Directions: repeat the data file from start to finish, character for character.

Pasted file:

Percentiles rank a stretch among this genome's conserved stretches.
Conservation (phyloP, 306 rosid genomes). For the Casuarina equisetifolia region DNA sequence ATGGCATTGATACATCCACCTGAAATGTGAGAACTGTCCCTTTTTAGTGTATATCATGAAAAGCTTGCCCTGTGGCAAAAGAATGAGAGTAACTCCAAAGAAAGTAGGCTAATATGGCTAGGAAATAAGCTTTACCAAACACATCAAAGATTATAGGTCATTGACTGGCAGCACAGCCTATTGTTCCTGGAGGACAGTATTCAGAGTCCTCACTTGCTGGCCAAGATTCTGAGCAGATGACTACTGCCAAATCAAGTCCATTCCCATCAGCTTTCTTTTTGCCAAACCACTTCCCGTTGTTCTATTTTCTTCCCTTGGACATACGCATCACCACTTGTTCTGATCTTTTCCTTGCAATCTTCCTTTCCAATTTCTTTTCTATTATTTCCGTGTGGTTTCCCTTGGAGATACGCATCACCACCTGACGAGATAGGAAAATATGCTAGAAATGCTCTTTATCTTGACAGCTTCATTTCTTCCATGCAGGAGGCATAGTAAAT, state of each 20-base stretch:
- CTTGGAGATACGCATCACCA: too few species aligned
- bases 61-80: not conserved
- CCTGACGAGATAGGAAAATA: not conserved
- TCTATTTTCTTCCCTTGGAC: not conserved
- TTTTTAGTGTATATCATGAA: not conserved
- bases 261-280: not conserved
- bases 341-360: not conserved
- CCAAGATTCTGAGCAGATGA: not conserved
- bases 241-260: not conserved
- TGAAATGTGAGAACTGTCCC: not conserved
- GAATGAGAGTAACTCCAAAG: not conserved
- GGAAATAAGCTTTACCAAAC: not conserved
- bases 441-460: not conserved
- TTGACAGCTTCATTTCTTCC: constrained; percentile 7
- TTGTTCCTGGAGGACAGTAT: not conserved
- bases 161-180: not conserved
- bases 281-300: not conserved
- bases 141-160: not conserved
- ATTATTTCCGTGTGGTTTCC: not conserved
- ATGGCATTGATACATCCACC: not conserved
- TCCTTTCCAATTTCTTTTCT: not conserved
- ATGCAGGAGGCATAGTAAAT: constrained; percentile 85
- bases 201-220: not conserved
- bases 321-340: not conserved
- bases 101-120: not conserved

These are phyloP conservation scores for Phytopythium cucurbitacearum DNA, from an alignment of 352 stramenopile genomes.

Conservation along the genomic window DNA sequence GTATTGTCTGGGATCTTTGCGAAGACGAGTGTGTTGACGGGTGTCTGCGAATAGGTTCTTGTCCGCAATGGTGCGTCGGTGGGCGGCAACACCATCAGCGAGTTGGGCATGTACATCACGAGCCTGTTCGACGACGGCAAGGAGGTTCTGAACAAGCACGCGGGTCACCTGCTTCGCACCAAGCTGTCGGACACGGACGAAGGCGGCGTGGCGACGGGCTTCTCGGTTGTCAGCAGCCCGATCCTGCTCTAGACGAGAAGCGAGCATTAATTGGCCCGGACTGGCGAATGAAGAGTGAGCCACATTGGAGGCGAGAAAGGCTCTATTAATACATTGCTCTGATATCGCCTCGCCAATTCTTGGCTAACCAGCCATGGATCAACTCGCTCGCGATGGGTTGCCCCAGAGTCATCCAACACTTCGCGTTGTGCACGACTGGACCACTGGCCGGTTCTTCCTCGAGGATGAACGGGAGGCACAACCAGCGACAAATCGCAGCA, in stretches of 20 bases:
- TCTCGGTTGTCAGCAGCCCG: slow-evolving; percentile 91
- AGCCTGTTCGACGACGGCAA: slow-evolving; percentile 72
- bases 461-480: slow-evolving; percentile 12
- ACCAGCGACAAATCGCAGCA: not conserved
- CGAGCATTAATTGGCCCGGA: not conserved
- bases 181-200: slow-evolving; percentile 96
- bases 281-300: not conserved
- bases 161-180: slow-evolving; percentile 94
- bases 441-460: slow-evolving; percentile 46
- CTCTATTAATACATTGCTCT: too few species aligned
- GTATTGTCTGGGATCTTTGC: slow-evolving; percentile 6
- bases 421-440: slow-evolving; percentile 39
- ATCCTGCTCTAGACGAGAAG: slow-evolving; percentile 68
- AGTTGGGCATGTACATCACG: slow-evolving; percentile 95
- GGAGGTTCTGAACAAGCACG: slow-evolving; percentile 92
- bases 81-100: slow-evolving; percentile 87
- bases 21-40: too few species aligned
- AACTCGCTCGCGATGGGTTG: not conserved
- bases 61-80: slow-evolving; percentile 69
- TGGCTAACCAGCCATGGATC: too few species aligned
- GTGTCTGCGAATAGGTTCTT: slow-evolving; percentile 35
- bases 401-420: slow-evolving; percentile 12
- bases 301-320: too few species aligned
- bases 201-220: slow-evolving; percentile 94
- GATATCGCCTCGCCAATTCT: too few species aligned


Percentiles rank a stretch among this genome's conserved stretches.
Conservation (phyloP, 306 rosid genomes). For the Casuarina equisetifolia region DNA sequence ATGGCATTGATACATCCACCTGAAATGTGAGAACTGTCCCTTTTTAGTGTATATCATGAAAAGCTTGCCCTGTGGCAAAAGAATGAGAGTAACTCCAAAGAAAGTAGGCTAATATGGCTAGGAAATAAGCTTTACCAAACACATCAAAGATTATAGGTCATTGACTGGCAGCACAGCCTATTGTTCCTGGAGGACAGTATTCAGAGTCCTCACTTGCTGGCCAAGATTCTGAGCAGATGACTACTGCCAAATCAAGTCCATTCCCATCAGCTTTCTTTTTGCCAAACCACTTCCCGTTGTTCTATTTTCTTCCCTTGGACATACGCATCACCACTTGTTCTGATCTTTTCCTTGCAATCTTCCTTTCCAATTTCTTTTCTATTATTTCCGTGTGGTTTCCCTTGGAGATACGCATCACCACCTGACGAGATAGGAAAATATGCTAGAAATGCTCTTTATCTTGACAGCTTCATTTCTTCCATGCAGGAGGCATAGTAAAT, state of each 20-base stretch:
- CTTGGAGATACGCATCACCA: too few species aligned
- bases 61-80: not conserved
- CCTGACGAGATAGGAAAATA: not conserved
- TCTATTTTCTTCCCTTGGAC: not conserved
- TTTTTAGTGTATATCATGAA: not conserved
- bases 261-280: not conserved
- bases 341-360: not conserved
- CCAAGATTCTGAGCAGATGA: not conserved
- bases 241-260: not conserved
- TGAAATGTGAGAACTGTCCC: not conserved
- GAATGAGAGTAACTCCAAAG: not conserved
- GGAAATAAGCTTTACCAAAC: not conserved
- bases 441-460: not conserved
- TTGACAGCTTCATTTCTTCC: constrained; percentile 7
- TTGTTCCTGGAGGACAGTAT: not conserved
- bases 161-180: not conserved
- bases 281-300: not conserved
- bases 141-160: not conserved
- ATTATTTCCGTGTGGTTTCC: not conserved
- ATGGCATTGATACATCCACC: not conserved
- TCCTTTCCAATTTCTTTTCT: not conserved
- ATGCAGGAGGCATAGTAAAT: constrained; percentile 85
- bases 201-220: not conserved
- bases 321-340: not conserved
- bases 101-120: not conserved

These are phyloP conservation scores for Phytopythium cucurbitacearum DNA, from an alignment of 352 stramenopile genomes.

Conservation along the genomic window DNA sequence GTATTGTCTGGGATCTTTGCGAAGACGAGTGTGTTGACGGGTGTCTGCGAATAGGTTCTTGTCCGCAATGGTGCGTCGGTGGGCGGCAACACCATCAGCGAGTTGGGCATGTACATCACGAGCCTGTTCGACGACGGCAAGGAGGTTCTGAACAAGCACGCGGGTCACCTGCTTCGCACCAAGCTGTCGGACACGGACGAAGGCGGCGTGGCGACGGGCTTCTCGGTTGTCAGCAGCCCGATCCTGCTCTAGACGAGAAGCGAGCATTAATTGGCCCGGACTGGCGAATGAAGAGTGAGCCACATTGGAGGCGAGAAAGGCTCTATTAATACATTGCTCTGATATCGCCTCGCCAATTCTTGGCTAACCAGCCATGGATCAACTCGCTCGCGATGGGTTGCCCCAGAGTCATCCAACACTTCGCGTTGTGCACGACTGGACCACTGGCCGGTTCTTCCTCGAGGATGAACGGGAGGCACAACCAGCGACAAATCGCAGCA, in stretches of 20 bases:
- TCTCGGTTGTCAGCAGCCCG: slow-evolving; percentile 91
- AGCCTGTTCGACGACGGCAA: slow-evolving; percentile 72
- bases 461-480: slow-evolving; percentile 12
- ACCAGCGACAAATCGCAGCA: not conserved
- CGAGCATTAATTGGCCCGGA: not conserved
- bases 181-200: slow-evolving; percentile 96
- bases 281-300: not conserved
- bases 161-180: slow-evolving; percentile 94
- bases 441-460: slow-evolving; percentile 46
- CTCTATTAATACATTGCTCT: too few species aligned
- GTATTGTCTGGGATCTTTGC: slow-evolving; percentile 6
- bases 421-440: slow-evolving; percentile 39
- ATCCTGCTCTAGACGAGAAG: slow-evolving; percentile 68
- AGTTGGGCATGTACATCACG: slow-evolving; percentile 95
- GGAGGTTCTGAACAAGCACG: slow-evolving; percentile 92
- bases 81-100: slow-evolving; percentile 87
- bases 21-40: too few species aligned
- AACTCGCTCGCGATGGGTTG: not conserved
- bases 61-80: slow-evolving; percentile 69
- TGGCTAACCAGCCATGGATC: too few species aligned
- GTGTCTGCGAATAGGTTCTT: slow-evolving; percentile 35
- bases 401-420: slow-evolving; percentile 12
- bases 301-320: too few species aligned
- bases 201-220: slow-evolving; percentile 94
- GATATCGCCTCGCCAATTCT: too few species aligned